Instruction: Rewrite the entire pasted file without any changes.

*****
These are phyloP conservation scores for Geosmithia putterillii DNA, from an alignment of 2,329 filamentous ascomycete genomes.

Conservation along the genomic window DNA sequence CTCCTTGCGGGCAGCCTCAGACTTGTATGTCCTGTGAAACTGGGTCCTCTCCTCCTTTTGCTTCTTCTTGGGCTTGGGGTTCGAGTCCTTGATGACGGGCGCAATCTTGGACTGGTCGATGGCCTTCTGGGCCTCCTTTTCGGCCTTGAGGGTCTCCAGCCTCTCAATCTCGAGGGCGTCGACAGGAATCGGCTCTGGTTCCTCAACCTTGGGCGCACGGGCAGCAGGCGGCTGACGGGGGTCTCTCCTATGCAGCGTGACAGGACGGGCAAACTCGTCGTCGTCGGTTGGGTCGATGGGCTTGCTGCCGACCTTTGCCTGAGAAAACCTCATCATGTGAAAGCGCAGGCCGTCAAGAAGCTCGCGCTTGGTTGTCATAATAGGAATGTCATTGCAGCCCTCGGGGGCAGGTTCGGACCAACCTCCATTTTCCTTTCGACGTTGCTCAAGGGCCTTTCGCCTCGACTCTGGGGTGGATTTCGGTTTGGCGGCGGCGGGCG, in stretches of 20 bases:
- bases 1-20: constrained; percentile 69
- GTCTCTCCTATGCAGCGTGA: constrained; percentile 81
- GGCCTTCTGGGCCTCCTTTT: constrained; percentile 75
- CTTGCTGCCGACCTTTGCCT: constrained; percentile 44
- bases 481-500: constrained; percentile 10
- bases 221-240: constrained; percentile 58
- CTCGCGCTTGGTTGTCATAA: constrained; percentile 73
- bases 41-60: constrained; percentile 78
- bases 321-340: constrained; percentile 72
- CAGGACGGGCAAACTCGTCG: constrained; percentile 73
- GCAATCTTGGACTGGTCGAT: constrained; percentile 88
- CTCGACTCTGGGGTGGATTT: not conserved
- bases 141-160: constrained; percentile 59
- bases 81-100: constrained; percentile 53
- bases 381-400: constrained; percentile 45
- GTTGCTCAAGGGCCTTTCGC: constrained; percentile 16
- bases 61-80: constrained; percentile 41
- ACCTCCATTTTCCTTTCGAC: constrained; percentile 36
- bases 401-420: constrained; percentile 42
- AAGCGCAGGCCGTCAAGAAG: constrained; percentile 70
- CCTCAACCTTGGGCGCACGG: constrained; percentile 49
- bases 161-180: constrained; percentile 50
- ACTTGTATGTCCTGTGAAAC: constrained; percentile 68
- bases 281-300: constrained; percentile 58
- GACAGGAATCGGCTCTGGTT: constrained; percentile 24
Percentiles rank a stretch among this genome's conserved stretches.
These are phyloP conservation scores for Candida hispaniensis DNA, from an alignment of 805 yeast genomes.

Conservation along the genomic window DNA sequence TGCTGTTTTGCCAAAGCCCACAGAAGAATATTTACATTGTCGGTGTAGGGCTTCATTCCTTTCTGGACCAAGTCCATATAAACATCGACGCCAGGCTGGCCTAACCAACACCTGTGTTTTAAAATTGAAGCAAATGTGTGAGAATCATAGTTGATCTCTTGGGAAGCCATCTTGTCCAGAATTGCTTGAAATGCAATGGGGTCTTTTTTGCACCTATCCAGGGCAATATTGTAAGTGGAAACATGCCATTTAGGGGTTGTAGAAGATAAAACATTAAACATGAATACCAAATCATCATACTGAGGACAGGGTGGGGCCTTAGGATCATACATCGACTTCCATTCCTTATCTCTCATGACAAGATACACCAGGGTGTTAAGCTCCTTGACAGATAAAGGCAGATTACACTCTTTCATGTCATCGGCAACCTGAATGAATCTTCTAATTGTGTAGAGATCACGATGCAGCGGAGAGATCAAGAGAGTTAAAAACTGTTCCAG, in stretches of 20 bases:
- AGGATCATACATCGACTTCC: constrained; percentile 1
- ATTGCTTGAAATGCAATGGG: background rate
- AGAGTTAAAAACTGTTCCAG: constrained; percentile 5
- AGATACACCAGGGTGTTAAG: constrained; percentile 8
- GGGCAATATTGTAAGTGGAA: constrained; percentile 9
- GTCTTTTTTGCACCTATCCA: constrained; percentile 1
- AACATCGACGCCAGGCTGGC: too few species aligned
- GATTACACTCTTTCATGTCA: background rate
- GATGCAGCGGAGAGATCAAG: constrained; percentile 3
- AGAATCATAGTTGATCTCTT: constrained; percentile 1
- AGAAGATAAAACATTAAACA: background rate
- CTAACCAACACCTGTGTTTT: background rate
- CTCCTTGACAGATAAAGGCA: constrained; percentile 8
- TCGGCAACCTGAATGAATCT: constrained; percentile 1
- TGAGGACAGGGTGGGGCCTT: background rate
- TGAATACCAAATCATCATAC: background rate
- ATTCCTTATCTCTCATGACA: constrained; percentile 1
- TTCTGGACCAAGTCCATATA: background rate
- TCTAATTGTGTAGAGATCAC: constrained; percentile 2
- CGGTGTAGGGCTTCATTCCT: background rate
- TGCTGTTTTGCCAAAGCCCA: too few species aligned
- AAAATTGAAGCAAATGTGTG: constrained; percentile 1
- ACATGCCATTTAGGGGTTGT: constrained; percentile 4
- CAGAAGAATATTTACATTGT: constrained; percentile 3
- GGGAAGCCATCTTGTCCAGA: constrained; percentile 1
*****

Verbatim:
These are phyloP conservation scores for Geosmithia putterillii DNA, from an alignment of 2,329 filamentous ascomycete genomes.

Conservation along the genomic window DNA sequence CTCCTTGCGGGCAGCCTCAGACTTGTATGTCCTGTGAAACTGGGTCCTCTCCTCCTTTTGCTTCTTCTTGGGCTTGGGGTTCGAGTCCTTGATGACGGGCGCAATCTTGGACTGGTCGATGGCCTTCTGGGCCTCCTTTTCGGCCTTGAGGGTCTCCAGCCTCTCAATCTCGAGGGCGTCGACAGGAATCGGCTCTGGTTCCTCAACCTTGGGCGCACGGGCAGCAGGCGGCTGACGGGGGTCTCTCCTATGCAGCGTGACAGGACGGGCAAACTCGTCGTCGTCGGTTGGGTCGATGGGCTTGCTGCCGACCTTTGCCTGAGAAAACCTCATCATGTGAAAGCGCAGGCCGTCAAGAAGCTCGCGCTTGGTTGTCATAATAGGAATGTCATTGCAGCCCTCGGGGGCAGGTTCGGACCAACCTCCATTTTCCTTTCGACGTTGCTCAAGGGCCTTTCGCCTCGACTCTGGGGTGGATTTCGGTTTGGCGGCGGCGGGCG, in stretches of 20 bases:
- bases 1-20: constrained; percentile 69
- GTCTCTCCTATGCAGCGTGA: constrained; percentile 81
- GGCCTTCTGGGCCTCCTTTT: constrained; percentile 75
- CTTGCTGCCGACCTTTGCCT: constrained; percentile 44
- bases 481-500: constrained; percentile 10
- bases 221-240: constrained; percentile 58
- CTCGCGCTTGGTTGTCATAA: constrained; percentile 73
- bases 41-60: constrained; percentile 78
- bases 321-340: constrained; percentile 72
- CAGGACGGGCAAACTCGTCG: constrained; percentile 73
- GCAATCTTGGACTGGTCGAT: constrained; percentile 88
- CTCGACTCTGGGGTGGATTT: not conserved
- bases 141-160: constrained; percentile 59
- bases 81-100: constrained; percentile 53
- bases 381-400: constrained; percentile 45
- GTTGCTCAAGGGCCTTTCGC: constrained; percentile 16
- bases 61-80: constrained; percentile 41
- ACCTCCATTTTCCTTTCGAC: constrained; percentile 36
- bases 401-420: constrained; percentile 42
- AAGCGCAGGCCGTCAAGAAG: constrained; percentile 70
- CCTCAACCTTGGGCGCACGG: constrained; percentile 49
- bases 161-180: constrained; percentile 50
- ACTTGTATGTCCTGTGAAAC: constrained; percentile 68
- bases 281-300: constrained; percentile 58
- GACAGGAATCGGCTCTGGTT: constrained; percentile 24
Percentiles rank a stretch among this genome's conserved stretches.
These are phyloP conservation scores for Candida hispaniensis DNA, from an alignment of 805 yeast genomes.

Conservation along the genomic window DNA sequence TGCTGTTTTGCCAAAGCCCACAGAAGAATATTTACATTGTCGGTGTAGGGCTTCATTCCTTTCTGGACCAAGTCCATATAAACATCGACGCCAGGCTGGCCTAACCAACACCTGTGTTTTAAAATTGAAGCAAATGTGTGAGAATCATAGTTGATCTCTTGGGAAGCCATCTTGTCCAGAATTGCTTGAAATGCAATGGGGTCTTTTTTGCACCTATCCAGGGCAATATTGTAAGTGGAAACATGCCATTTAGGGGTTGTAGAAGATAAAACATTAAACATGAATACCAAATCATCATACTGAGGACAGGGTGGGGCCTTAGGATCATACATCGACTTCCATTCCTTATCTCTCATGACAAGATACACCAGGGTGTTAAGCTCCTTGACAGATAAAGGCAGATTACACTCTTTCATGTCATCGGCAACCTGAATGAATCTTCTAATTGTGTAGAGATCACGATGCAGCGGAGAGATCAAGAGAGTTAAAAACTGTTCCAG, in stretches of 20 bases:
- AGGATCATACATCGACTTCC: constrained; percentile 1
- ATTGCTTGAAATGCAATGGG: background rate
- AGAGTTAAAAACTGTTCCAG: constrained; percentile 5
- AGATACACCAGGGTGTTAAG: constrained; percentile 8
- GGGCAATATTGTAAGTGGAA: constrained; percentile 9
- GTCTTTTTTGCACCTATCCA: constrained; percentile 1
- AACATCGACGCCAGGCTGGC: too few species aligned
- GATTACACTCTTTCATGTCA: background rate
- GATGCAGCGGAGAGATCAAG: constrained; percentile 3
- AGAATCATAGTTGATCTCTT: constrained; percentile 1
- AGAAGATAAAACATTAAACA: background rate
- CTAACCAACACCTGTGTTTT: background rate
- CTCCTTGACAGATAAAGGCA: constrained; percentile 8
- TCGGCAACCTGAATGAATCT: constrained; percentile 1
- TGAGGACAGGGTGGGGCCTT: background rate
- TGAATACCAAATCATCATAC: background rate
- ATTCCTTATCTCTCATGACA: constrained; percentile 1
- TTCTGGACCAAGTCCATATA: background rate
- TCTAATTGTGTAGAGATCAC: constrained; percentile 2
- CGGTGTAGGGCTTCATTCCT: background rate
- TGCTGTTTTGCCAAAGCCCA: too few species aligned
- AAAATTGAAGCAAATGTGTG: constrained; percentile 1
- ACATGCCATTTAGGGGTTGT: constrained; percentile 4
- CAGAAGAATATTTACATTGT: constrained; percentile 3
- GGGAAGCCATCTTGTCCAGA: constrained; percentile 1